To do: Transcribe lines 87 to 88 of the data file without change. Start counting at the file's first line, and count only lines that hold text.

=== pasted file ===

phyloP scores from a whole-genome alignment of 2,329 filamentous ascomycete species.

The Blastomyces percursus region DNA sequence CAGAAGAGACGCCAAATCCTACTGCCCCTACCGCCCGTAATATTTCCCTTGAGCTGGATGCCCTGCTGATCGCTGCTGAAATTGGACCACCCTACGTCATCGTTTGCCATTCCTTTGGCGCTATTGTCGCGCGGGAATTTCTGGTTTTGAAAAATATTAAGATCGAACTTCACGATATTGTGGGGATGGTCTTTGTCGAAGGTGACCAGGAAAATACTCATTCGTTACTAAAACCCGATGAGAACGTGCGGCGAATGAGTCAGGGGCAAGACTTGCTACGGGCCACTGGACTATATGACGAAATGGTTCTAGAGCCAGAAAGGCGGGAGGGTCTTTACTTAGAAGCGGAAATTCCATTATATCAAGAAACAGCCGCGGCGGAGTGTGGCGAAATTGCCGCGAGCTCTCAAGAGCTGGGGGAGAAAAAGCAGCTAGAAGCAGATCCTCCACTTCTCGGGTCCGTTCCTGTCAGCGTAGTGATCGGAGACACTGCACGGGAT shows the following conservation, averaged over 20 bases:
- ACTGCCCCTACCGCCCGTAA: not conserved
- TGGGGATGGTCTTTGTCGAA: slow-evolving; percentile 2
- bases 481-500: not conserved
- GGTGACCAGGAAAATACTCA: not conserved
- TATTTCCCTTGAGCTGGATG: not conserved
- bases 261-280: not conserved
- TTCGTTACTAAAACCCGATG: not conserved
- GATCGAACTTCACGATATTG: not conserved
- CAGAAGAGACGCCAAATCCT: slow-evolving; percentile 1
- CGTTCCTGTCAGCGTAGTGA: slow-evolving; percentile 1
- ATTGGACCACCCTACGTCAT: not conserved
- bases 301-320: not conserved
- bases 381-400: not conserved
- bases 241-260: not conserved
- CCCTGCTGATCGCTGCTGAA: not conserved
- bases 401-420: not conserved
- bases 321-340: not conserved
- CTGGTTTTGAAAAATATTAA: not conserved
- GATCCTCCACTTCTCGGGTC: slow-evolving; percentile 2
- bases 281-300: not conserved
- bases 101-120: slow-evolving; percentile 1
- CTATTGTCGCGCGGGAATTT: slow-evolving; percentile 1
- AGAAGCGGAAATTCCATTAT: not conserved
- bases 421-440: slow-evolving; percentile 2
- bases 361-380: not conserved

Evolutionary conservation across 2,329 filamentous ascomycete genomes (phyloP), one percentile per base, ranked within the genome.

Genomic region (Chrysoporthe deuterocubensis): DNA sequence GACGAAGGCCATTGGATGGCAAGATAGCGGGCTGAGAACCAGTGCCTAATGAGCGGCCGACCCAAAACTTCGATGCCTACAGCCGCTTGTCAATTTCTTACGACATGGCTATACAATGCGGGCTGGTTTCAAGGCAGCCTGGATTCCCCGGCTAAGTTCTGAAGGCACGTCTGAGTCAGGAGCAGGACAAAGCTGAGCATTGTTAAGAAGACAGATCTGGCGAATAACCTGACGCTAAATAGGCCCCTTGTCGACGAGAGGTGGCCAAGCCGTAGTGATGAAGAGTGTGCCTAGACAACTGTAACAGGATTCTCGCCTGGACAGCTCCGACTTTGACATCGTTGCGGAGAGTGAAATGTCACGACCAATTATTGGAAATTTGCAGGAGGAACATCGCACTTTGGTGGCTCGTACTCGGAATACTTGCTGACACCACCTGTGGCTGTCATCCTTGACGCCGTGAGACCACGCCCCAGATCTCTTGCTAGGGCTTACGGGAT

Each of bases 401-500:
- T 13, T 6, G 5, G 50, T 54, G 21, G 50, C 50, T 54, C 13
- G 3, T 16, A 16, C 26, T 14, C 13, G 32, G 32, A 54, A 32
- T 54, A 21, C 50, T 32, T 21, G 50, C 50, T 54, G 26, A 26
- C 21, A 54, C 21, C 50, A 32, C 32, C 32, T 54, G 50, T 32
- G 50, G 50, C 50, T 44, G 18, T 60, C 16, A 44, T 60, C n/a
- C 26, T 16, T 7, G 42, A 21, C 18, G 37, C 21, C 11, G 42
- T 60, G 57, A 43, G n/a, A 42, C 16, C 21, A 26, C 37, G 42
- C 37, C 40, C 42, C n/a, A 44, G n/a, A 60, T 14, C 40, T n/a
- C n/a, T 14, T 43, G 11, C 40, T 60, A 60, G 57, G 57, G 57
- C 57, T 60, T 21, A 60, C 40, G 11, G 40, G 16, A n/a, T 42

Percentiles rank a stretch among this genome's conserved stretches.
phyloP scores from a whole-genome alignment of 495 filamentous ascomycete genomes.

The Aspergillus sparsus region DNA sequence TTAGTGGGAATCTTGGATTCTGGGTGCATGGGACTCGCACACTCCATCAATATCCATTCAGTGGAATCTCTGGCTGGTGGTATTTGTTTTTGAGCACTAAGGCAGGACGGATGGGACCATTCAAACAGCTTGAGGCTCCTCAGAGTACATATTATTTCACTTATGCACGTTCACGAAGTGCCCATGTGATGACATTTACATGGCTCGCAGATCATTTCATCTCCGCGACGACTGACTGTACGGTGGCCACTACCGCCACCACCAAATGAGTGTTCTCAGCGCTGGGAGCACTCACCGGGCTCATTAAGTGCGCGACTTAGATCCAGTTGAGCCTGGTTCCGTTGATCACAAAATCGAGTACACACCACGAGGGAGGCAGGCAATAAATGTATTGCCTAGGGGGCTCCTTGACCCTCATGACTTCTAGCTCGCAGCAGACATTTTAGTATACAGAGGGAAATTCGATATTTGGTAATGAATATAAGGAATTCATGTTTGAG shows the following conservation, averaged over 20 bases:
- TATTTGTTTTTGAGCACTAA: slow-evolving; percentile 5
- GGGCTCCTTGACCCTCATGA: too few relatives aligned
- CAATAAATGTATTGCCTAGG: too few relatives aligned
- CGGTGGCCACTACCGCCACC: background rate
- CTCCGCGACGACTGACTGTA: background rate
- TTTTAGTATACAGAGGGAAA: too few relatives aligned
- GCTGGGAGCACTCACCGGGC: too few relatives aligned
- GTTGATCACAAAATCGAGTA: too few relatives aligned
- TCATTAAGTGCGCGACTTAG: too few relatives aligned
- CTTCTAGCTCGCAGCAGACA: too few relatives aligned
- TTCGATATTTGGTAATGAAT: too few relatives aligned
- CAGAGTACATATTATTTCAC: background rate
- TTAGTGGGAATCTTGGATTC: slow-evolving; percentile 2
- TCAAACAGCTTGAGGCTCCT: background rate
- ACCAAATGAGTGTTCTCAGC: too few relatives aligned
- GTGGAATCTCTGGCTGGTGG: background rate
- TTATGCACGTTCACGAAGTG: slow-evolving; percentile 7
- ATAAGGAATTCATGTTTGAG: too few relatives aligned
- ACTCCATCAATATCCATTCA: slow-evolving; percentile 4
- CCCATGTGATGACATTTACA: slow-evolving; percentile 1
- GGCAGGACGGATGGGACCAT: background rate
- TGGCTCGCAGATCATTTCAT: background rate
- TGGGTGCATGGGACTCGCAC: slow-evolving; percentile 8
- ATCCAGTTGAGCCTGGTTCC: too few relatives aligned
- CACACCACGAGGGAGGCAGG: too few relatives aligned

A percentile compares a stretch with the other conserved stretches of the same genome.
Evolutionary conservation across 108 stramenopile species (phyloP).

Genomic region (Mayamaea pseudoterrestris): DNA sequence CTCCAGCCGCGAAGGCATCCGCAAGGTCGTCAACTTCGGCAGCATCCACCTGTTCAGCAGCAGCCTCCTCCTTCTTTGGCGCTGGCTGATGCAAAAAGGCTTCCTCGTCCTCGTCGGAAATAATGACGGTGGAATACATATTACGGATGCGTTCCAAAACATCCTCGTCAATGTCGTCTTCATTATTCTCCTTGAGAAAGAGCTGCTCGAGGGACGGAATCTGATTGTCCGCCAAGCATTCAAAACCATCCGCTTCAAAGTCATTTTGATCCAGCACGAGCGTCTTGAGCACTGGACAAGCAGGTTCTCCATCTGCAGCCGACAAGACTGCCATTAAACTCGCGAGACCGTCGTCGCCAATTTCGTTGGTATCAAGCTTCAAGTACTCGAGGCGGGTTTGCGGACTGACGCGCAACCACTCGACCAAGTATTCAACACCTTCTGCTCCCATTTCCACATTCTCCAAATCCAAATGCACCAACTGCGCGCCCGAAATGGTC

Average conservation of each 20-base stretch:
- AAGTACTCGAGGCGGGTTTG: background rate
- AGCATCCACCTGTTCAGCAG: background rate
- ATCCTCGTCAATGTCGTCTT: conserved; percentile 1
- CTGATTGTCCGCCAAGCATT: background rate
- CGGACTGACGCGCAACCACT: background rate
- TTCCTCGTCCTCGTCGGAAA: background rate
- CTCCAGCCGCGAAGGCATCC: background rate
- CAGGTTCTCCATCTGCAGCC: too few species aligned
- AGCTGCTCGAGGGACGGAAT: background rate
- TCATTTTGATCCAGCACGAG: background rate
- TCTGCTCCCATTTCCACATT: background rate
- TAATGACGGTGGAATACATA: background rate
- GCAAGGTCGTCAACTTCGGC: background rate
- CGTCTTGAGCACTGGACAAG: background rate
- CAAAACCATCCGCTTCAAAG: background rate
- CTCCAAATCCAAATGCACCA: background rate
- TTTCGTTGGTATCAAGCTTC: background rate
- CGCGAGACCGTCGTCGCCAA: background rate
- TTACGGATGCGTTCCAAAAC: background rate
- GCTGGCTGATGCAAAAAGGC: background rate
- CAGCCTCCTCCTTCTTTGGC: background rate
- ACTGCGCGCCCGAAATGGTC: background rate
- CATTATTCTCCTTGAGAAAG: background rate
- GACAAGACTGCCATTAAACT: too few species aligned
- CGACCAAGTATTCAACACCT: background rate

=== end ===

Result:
- CAAAACCATCCGCTTCAAAG: background rate
- CTCCAAATCCAAATGCACCA: background rate